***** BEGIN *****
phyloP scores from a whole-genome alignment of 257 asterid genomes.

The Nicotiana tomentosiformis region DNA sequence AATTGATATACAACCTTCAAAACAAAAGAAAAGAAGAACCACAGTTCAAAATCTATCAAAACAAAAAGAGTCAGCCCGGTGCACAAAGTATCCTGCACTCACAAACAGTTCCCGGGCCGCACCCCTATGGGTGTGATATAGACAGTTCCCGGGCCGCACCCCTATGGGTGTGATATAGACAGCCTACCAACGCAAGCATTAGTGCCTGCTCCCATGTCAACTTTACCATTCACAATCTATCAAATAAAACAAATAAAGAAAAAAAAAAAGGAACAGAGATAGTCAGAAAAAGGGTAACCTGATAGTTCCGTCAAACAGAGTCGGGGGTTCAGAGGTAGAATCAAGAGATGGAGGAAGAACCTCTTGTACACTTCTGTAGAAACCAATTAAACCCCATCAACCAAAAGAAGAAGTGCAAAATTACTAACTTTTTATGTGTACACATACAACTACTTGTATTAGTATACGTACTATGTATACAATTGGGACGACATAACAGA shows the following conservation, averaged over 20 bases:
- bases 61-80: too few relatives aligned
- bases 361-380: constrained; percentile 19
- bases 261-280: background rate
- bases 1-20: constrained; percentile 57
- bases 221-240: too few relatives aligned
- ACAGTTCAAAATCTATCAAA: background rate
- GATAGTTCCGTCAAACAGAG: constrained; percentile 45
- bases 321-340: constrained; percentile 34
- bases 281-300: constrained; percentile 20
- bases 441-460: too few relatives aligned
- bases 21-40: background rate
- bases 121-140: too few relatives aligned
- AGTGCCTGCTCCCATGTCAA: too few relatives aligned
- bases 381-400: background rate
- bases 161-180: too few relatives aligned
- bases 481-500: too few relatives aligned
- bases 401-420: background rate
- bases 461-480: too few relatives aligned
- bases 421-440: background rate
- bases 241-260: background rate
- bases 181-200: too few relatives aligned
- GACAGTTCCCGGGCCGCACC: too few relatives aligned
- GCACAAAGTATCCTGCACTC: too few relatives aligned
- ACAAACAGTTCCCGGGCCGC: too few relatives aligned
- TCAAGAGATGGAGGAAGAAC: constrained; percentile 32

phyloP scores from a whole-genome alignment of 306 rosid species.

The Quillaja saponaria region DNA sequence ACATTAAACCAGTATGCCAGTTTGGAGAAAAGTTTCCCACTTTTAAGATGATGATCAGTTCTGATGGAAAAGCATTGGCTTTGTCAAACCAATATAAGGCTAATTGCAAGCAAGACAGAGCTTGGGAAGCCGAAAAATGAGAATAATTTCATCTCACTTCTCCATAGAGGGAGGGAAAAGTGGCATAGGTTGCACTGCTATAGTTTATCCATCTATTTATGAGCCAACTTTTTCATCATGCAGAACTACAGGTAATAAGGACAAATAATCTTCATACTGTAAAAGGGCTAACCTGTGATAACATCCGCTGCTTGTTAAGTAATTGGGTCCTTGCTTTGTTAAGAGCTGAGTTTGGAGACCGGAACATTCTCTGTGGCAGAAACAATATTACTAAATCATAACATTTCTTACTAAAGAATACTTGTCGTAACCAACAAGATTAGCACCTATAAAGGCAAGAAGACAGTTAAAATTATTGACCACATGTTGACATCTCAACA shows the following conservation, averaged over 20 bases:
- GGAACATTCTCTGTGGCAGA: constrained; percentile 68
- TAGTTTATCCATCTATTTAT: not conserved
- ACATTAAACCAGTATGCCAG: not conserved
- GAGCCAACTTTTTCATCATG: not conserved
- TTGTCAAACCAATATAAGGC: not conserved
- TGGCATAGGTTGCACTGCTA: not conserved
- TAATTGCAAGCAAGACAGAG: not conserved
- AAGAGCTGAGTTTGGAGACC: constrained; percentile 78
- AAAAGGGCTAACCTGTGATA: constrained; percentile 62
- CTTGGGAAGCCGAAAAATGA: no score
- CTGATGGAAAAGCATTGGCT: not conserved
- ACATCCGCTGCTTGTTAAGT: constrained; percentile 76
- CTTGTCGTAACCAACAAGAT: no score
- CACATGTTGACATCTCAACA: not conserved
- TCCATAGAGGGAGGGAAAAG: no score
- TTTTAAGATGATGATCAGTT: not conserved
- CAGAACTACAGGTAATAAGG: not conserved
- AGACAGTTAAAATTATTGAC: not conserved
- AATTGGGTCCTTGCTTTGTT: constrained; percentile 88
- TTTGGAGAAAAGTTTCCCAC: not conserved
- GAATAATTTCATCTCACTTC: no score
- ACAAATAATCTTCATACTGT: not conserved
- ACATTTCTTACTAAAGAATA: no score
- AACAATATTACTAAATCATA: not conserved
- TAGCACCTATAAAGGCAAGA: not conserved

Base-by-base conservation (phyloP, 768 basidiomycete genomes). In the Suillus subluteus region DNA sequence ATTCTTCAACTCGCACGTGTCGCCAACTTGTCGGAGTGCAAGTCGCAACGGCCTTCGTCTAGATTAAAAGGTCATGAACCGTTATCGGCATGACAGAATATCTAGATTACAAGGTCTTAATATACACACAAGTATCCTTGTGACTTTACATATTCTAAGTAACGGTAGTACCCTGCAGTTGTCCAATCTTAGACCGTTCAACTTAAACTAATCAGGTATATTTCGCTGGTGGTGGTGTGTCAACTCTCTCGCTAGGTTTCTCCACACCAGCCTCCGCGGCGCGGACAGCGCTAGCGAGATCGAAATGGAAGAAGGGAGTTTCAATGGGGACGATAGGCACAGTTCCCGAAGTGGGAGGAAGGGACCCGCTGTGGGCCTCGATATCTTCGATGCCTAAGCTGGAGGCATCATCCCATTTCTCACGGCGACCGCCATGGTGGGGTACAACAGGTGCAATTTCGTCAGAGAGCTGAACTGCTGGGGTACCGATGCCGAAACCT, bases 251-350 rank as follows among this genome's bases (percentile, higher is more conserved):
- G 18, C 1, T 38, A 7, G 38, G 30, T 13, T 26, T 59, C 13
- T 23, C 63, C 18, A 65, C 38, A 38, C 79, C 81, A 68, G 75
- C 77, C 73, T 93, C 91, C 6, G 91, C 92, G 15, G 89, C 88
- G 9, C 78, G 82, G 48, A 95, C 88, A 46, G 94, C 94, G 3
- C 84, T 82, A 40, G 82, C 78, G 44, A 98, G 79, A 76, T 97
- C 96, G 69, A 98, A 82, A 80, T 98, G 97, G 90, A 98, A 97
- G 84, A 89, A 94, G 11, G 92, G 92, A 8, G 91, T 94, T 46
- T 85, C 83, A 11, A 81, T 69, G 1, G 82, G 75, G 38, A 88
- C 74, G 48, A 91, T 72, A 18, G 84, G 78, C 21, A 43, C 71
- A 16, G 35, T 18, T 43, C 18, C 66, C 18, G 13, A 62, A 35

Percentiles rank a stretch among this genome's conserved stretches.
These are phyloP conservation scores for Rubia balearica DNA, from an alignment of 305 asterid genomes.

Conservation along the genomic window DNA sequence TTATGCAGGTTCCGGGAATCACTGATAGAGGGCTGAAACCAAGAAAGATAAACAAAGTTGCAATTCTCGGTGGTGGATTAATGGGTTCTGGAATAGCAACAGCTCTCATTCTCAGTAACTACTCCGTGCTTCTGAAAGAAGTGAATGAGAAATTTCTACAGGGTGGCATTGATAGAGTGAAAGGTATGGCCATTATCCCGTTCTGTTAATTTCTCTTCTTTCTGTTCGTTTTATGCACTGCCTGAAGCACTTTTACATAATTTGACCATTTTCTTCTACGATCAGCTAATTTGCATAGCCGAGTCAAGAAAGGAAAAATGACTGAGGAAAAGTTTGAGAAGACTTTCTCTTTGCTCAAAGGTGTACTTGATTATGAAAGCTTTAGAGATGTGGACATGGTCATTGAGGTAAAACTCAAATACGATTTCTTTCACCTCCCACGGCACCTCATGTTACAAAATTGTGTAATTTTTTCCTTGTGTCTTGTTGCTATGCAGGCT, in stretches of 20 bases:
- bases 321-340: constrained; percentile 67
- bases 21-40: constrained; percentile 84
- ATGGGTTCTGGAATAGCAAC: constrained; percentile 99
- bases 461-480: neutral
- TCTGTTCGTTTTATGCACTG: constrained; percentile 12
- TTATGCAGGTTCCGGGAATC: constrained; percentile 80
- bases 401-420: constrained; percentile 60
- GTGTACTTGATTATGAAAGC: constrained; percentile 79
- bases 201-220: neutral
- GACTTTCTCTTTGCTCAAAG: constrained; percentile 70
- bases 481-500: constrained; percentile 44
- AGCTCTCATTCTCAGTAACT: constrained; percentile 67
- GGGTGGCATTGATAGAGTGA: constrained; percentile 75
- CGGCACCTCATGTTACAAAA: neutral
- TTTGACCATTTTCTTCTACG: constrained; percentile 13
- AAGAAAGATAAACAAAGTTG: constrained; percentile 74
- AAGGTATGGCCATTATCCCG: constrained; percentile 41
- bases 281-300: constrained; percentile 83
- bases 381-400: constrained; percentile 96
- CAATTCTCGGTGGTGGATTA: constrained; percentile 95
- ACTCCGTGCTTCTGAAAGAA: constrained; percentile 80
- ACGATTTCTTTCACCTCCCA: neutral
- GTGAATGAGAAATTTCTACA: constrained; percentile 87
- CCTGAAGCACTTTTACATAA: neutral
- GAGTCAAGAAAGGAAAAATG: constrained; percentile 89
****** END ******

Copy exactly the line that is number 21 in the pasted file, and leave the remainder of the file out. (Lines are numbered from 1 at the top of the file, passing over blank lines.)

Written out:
- bases 421-440: background rate